Talking with my fellow writing teacher, Jason Webster, (We are at next weeks Moniack Mhor course in Scotland) we both latched on to the advice to writers given by writer Barry Lopez: Read. Get away from the familiar, find out what you truly believe.
I just checked this as my memory had rewritten ‘get away from the familiar to ‘get away from the usual’. I think that adds something- you could go to China to get away from the familiar, but you could still take the usual approach. I quibble, and anyway, the far more important item on the list is: find out what you truly believe.
This takes some unpacking. If the quest to find out what you truly believe is not sincere, is rushed, then the result will be worse than not even trying. To find out what you truly believe has little to do with grand beliefs and more to do with small things. You start by asking what you believe about fish and chips or beach holidays or clouds before working your way up to larger issues. Why? Because a sincere attempt at finding out what you truly believe needs precise language, and the language of big belief is saggy and misused beyond…belief. Once you have got the hang of finding out what you truly believe on the smaller things you might try sidling up to the bigger issues. You might find you only need to circle them. Perhaps you can find a few beliefs you can fly like the long curving tail of a kite doing loop the loops up above…or perhaps not. When the right language is lacking you have to rely on the right time and right place to indicate what you mean. Just pointing is enough on such occasions. Meaning you need to build a lot of context before you can begin to say what your true belief is.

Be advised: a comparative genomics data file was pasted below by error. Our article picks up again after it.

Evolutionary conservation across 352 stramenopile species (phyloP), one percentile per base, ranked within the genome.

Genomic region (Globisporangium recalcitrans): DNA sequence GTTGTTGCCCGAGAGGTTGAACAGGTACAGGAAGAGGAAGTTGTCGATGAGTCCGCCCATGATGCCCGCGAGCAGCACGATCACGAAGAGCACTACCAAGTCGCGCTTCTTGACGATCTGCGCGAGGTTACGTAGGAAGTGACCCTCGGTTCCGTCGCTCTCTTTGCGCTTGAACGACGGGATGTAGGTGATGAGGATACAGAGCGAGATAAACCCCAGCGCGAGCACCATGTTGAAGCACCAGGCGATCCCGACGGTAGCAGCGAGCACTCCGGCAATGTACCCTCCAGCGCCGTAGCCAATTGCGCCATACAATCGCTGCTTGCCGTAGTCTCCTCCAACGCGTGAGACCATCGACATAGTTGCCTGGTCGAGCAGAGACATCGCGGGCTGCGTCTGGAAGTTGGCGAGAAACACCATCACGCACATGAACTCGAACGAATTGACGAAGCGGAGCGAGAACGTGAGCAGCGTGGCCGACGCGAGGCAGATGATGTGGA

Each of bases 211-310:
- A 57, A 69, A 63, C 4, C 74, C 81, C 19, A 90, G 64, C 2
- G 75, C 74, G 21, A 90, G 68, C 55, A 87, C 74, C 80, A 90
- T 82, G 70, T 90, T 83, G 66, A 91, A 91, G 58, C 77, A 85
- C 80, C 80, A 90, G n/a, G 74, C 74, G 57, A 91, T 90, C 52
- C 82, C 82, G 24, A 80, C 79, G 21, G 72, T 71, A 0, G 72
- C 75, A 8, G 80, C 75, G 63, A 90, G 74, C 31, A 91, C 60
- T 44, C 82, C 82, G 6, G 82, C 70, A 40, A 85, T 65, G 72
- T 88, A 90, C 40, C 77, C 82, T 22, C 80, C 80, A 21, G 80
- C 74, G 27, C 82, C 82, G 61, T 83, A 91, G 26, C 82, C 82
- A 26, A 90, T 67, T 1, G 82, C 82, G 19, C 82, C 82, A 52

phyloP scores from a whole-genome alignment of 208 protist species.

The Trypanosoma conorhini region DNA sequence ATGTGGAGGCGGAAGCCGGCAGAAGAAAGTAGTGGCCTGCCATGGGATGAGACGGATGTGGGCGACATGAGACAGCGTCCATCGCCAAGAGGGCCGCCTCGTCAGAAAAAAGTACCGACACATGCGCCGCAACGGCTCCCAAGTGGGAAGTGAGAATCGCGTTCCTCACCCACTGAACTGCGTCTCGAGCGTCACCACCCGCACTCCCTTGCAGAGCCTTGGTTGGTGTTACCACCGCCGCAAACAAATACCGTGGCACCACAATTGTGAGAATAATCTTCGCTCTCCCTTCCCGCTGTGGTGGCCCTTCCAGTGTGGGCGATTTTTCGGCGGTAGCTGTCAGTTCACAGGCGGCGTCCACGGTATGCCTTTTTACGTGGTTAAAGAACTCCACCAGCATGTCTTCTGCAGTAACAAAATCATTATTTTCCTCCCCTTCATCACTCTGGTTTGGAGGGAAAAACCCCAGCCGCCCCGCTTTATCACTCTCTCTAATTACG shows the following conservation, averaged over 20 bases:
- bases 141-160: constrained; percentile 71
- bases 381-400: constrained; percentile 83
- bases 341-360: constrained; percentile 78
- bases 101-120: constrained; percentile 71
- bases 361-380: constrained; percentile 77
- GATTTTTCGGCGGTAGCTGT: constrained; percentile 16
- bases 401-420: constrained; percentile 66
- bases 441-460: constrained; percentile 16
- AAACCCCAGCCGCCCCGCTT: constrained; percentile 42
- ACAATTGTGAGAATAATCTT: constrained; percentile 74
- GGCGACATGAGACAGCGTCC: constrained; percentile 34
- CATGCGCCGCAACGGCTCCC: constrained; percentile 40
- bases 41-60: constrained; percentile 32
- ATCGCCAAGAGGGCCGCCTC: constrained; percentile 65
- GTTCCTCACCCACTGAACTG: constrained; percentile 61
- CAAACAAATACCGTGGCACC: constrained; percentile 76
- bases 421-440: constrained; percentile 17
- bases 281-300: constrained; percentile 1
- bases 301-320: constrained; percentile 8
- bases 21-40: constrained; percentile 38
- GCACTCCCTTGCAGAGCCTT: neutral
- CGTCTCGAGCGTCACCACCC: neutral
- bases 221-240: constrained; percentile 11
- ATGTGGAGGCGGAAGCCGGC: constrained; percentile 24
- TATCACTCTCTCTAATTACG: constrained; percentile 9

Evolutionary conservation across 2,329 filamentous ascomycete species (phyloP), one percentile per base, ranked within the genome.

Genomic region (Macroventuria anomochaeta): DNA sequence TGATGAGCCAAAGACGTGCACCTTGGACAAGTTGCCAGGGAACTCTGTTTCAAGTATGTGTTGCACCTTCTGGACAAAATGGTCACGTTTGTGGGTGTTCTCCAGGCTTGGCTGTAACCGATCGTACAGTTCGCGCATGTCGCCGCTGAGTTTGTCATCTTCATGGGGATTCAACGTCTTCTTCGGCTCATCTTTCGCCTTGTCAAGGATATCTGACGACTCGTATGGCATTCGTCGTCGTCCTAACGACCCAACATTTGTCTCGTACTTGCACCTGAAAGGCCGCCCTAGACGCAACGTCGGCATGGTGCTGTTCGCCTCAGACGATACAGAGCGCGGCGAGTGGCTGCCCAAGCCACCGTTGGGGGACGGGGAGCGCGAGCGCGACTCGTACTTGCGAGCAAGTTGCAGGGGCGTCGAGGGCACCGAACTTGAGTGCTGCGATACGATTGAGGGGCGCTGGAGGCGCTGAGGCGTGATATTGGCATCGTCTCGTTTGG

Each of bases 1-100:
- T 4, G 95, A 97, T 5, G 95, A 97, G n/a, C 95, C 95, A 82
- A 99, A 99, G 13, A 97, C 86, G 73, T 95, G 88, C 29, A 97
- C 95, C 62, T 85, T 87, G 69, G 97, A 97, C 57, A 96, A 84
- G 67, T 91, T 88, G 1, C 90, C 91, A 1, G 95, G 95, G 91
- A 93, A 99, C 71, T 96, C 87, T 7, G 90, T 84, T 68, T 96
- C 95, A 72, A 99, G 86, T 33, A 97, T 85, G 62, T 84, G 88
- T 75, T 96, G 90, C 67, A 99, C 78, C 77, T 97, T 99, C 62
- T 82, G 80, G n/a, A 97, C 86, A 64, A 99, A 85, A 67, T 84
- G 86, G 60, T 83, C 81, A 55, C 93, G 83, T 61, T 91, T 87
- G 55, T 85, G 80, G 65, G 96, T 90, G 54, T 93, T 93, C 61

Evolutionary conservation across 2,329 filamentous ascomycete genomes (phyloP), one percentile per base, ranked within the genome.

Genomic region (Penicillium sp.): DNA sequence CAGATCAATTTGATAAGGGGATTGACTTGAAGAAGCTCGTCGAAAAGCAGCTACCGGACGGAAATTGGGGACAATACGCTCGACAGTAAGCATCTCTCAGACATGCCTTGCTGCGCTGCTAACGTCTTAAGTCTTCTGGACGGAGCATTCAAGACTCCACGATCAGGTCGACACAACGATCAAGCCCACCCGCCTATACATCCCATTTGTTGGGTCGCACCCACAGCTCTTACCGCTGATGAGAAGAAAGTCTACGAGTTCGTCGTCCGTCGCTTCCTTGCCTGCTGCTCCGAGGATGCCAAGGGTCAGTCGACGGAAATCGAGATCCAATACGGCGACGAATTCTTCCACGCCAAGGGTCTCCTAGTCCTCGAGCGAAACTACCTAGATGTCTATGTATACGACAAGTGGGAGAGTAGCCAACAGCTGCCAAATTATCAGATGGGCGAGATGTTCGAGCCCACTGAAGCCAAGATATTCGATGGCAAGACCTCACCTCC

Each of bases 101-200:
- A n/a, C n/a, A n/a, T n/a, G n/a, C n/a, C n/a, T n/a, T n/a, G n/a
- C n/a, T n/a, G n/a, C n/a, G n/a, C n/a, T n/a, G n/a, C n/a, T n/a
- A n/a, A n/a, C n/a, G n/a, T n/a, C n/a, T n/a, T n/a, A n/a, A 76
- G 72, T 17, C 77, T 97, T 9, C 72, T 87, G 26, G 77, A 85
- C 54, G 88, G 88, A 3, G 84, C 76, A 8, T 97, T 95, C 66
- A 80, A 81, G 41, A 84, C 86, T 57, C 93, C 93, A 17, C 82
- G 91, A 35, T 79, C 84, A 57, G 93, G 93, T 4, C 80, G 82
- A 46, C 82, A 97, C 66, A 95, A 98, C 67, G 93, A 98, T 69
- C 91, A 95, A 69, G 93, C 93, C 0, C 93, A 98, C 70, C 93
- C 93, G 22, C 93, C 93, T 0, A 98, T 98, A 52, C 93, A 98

I’ve been writing for myself and others since I was sixteen- a long time - and it took me AGES to work out a) I had to be sincere about what I believed and not clever, flip, or acceptable and b) my most seemingly unacceptable beliefs turned out to be my ‘best’ material.
Which is what it’s all about. When we fake it up the people who like us forgive us. It’s like seeing a relative at Christmas acting in charades. The world, however, is harsher. But when we are accurate and truthful in saying what we believe the world pays a different kind of attention.
So there is a worldly ‘incentive’ to be truthful too.
Nassim Taleb has originated the idea of being anti-fragile, that is, being able to take knocks and learn from them, improve. Being robust and unchanging is not so good. You stay standing, but like even the toughest rock you’ll eventually be eroded. To be fragile is worst of all. You just fold up and give up. Writers in their pursuit of finding out what they truly believe must be anti-fragile.
Which takes resilience and sincerity. Resilient enough to keep getting back up and sincere enough- from time to time- to take a good hard look at themselves and say what is, and is not, working. Not in the middle of a project- too dangerous- but before beginning a new one, before rushing in and repeating old mistakes.
If you want to hear more on this sign up for the course at Moniack Mhor- http://www.moniackmhor.org.uk/courses/non-fiction-robert-twigger-jason-webster-guest-todd-mcewan/